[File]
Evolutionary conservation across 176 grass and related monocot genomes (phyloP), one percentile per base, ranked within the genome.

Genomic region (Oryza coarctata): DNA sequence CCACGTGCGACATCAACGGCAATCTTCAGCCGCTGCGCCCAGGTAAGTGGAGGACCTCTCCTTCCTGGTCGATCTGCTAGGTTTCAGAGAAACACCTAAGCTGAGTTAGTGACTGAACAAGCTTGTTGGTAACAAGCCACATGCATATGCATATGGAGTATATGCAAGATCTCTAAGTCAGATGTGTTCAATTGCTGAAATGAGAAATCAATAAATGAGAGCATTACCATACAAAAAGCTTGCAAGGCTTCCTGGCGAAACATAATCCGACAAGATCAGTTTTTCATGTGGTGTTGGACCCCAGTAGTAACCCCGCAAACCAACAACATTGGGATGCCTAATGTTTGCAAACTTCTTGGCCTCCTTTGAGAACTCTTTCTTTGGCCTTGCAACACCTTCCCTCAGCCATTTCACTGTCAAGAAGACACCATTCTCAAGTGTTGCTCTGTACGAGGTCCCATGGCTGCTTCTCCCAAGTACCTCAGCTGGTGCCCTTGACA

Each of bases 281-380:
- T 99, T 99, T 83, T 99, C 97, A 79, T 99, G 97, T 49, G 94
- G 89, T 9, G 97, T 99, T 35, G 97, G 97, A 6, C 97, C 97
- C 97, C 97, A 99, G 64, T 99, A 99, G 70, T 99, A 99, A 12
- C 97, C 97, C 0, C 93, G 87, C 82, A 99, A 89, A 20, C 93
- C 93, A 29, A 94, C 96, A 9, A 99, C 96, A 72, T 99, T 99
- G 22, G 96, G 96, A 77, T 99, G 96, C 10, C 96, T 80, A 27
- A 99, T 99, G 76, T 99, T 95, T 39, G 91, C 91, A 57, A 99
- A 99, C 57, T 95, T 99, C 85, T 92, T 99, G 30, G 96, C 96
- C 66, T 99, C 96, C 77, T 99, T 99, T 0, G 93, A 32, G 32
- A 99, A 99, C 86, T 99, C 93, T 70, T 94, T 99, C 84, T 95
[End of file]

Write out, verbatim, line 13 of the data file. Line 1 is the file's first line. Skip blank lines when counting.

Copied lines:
- A 99, A 99, C 86, T 99, C 93, T 70, T 94, T 99, C 84, T 95